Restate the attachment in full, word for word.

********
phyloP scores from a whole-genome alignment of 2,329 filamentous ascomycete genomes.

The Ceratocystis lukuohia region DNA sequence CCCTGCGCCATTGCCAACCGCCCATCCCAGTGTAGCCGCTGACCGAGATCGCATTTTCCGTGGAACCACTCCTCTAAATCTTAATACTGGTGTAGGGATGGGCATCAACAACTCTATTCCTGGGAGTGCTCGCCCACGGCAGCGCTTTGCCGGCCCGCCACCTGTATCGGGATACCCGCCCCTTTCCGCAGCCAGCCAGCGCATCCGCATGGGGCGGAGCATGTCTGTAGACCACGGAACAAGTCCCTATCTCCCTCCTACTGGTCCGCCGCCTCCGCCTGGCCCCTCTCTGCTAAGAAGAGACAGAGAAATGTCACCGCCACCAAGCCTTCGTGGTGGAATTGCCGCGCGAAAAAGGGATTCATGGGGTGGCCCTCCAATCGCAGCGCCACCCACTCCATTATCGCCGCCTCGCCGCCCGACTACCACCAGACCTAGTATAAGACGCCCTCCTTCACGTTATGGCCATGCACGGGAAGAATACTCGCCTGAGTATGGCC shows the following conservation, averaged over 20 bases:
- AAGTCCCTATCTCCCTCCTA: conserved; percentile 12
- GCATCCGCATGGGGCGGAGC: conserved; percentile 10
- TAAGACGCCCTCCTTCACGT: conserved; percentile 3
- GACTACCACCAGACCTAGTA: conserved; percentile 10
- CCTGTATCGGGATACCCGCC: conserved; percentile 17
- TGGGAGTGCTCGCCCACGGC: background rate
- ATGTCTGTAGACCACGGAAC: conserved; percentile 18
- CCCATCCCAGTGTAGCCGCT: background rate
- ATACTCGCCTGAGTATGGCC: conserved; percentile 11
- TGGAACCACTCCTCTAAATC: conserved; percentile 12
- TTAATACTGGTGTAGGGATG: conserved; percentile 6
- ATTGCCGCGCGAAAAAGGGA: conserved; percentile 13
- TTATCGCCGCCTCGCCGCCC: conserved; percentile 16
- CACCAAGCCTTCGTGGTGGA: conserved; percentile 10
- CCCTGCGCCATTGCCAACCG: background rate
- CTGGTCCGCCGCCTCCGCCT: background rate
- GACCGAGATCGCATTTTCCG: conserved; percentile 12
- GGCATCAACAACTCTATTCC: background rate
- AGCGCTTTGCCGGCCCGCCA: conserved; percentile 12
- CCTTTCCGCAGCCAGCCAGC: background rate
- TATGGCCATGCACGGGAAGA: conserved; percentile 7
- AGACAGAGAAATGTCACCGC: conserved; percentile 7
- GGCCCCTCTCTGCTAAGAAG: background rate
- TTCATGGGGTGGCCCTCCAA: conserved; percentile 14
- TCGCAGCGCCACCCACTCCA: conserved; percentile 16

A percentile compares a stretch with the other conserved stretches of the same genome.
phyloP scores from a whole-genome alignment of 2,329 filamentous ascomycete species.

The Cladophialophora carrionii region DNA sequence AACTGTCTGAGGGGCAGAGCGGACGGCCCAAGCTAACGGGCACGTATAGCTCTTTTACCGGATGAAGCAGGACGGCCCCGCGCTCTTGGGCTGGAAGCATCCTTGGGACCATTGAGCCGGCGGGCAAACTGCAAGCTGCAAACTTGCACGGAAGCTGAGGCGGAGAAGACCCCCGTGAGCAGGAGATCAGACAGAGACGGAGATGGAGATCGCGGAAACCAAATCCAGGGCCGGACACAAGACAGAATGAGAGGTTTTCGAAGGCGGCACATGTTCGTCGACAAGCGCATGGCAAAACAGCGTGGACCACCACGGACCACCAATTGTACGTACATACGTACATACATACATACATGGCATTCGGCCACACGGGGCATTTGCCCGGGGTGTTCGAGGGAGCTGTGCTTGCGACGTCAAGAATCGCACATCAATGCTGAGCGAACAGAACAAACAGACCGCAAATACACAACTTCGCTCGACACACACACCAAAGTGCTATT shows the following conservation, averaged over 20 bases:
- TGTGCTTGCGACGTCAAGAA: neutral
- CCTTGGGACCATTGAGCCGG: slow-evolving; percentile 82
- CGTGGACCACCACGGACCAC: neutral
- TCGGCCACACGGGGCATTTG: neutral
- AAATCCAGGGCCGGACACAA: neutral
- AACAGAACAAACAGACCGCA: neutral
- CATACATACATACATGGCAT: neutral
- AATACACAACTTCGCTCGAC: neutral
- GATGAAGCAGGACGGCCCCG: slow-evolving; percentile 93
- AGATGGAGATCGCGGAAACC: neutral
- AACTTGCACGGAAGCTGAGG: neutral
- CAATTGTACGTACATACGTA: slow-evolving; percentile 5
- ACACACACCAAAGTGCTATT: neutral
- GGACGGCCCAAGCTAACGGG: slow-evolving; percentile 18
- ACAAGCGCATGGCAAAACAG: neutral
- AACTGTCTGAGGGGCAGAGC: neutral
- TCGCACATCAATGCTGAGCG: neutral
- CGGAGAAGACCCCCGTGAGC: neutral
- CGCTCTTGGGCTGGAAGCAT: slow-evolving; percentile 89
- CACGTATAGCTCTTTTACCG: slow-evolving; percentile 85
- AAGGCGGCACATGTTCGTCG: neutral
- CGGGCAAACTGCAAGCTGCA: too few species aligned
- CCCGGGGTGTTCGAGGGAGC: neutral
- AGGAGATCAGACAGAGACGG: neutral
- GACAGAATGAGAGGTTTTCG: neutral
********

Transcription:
phyloP scores from a whole-genome alignment of 2,329 filamentous ascomycete genomes.

The Ceratocystis lukuohia region DNA sequence CCCTGCGCCATTGCCAACCGCCCATCCCAGTGTAGCCGCTGACCGAGATCGCATTTTCCGTGGAACCACTCCTCTAAATCTTAATACTGGTGTAGGGATGGGCATCAACAACTCTATTCCTGGGAGTGCTCGCCCACGGCAGCGCTTTGCCGGCCCGCCACCTGTATCGGGATACCCGCCCCTTTCCGCAGCCAGCCAGCGCATCCGCATGGGGCGGAGCATGTCTGTAGACCACGGAACAAGTCCCTATCTCCCTCCTACTGGTCCGCCGCCTCCGCCTGGCCCCTCTCTGCTAAGAAGAGACAGAGAAATGTCACCGCCACCAAGCCTTCGTGGTGGAATTGCCGCGCGAAAAAGGGATTCATGGGGTGGCCCTCCAATCGCAGCGCCACCCACTCCATTATCGCCGCCTCGCCGCCCGACTACCACCAGACCTAGTATAAGACGCCCTCCTTCACGTTATGGCCATGCACGGGAAGAATACTCGCCTGAGTATGGCC shows the following conservation, averaged over 20 bases:
- AAGTCCCTATCTCCCTCCTA: conserved; percentile 12
- GCATCCGCATGGGGCGGAGC: conserved; percentile 10
- TAAGACGCCCTCCTTCACGT: conserved; percentile 3
- GACTACCACCAGACCTAGTA: conserved; percentile 10
- CCTGTATCGGGATACCCGCC: conserved; percentile 17
- TGGGAGTGCTCGCCCACGGC: background rate
- ATGTCTGTAGACCACGGAAC: conserved; percentile 18
- CCCATCCCAGTGTAGCCGCT: background rate
- ATACTCGCCTGAGTATGGCC: conserved; percentile 11
- TGGAACCACTCCTCTAAATC: conserved; percentile 12
- TTAATACTGGTGTAGGGATG: conserved; percentile 6
- ATTGCCGCGCGAAAAAGGGA: conserved; percentile 13
- TTATCGCCGCCTCGCCGCCC: conserved; percentile 16
- CACCAAGCCTTCGTGGTGGA: conserved; percentile 10
- CCCTGCGCCATTGCCAACCG: background rate
- CTGGTCCGCCGCCTCCGCCT: background rate
- GACCGAGATCGCATTTTCCG: conserved; percentile 12
- GGCATCAACAACTCTATTCC: background rate
- AGCGCTTTGCCGGCCCGCCA: conserved; percentile 12
- CCTTTCCGCAGCCAGCCAGC: background rate
- TATGGCCATGCACGGGAAGA: conserved; percentile 7
- AGACAGAGAAATGTCACCGC: conserved; percentile 7
- GGCCCCTCTCTGCTAAGAAG: background rate
- TTCATGGGGTGGCCCTCCAA: conserved; percentile 14
- TCGCAGCGCCACCCACTCCA: conserved; percentile 16

A percentile compares a stretch with the other conserved stretches of the same genome.
phyloP scores from a whole-genome alignment of 2,329 filamentous ascomycete species.

The Cladophialophora carrionii region DNA sequence AACTGTCTGAGGGGCAGAGCGGACGGCCCAAGCTAACGGGCACGTATAGCTCTTTTACCGGATGAAGCAGGACGGCCCCGCGCTCTTGGGCTGGAAGCATCCTTGGGACCATTGAGCCGGCGGGCAAACTGCAAGCTGCAAACTTGCACGGAAGCTGAGGCGGAGAAGACCCCCGTGAGCAGGAGATCAGACAGAGACGGAGATGGAGATCGCGGAAACCAAATCCAGGGCCGGACACAAGACAGAATGAGAGGTTTTCGAAGGCGGCACATGTTCGTCGACAAGCGCATGGCAAAACAGCGTGGACCACCACGGACCACCAATTGTACGTACATACGTACATACATACATACATGGCATTCGGCCACACGGGGCATTTGCCCGGGGTGTTCGAGGGAGCTGTGCTTGCGACGTCAAGAATCGCACATCAATGCTGAGCGAACAGAACAAACAGACCGCAAATACACAACTTCGCTCGACACACACACCAAAGTGCTATT shows the following conservation, averaged over 20 bases:
- TGTGCTTGCGACGTCAAGAA: neutral
- CCTTGGGACCATTGAGCCGG: slow-evolving; percentile 82
- CGTGGACCACCACGGACCAC: neutral
- TCGGCCACACGGGGCATTTG: neutral
- AAATCCAGGGCCGGACACAA: neutral
- AACAGAACAAACAGACCGCA: neutral
- CATACATACATACATGGCAT: neutral
- AATACACAACTTCGCTCGAC: neutral
- GATGAAGCAGGACGGCCCCG: slow-evolving; percentile 93
- AGATGGAGATCGCGGAAACC: neutral
- AACTTGCACGGAAGCTGAGG: neutral
- CAATTGTACGTACATACGTA: slow-evolving; percentile 5
- ACACACACCAAAGTGCTATT: neutral
- GGACGGCCCAAGCTAACGGG: slow-evolving; percentile 18
- ACAAGCGCATGGCAAAACAG: neutral
- AACTGTCTGAGGGGCAGAGC: neutral
- TCGCACATCAATGCTGAGCG: neutral
- CGGAGAAGACCCCCGTGAGC: neutral
- CGCTCTTGGGCTGGAAGCAT: slow-evolving; percentile 89
- CACGTATAGCTCTTTTACCG: slow-evolving; percentile 85
- AAGGCGGCACATGTTCGTCG: neutral
- CGGGCAAACTGCAAGCTGCA: too few species aligned
- CCCGGGGTGTTCGAGGGAGC: neutral
- AGGAGATCAGACAGAGACGG: neutral
- GACAGAATGAGAGGTTTTCG: neutral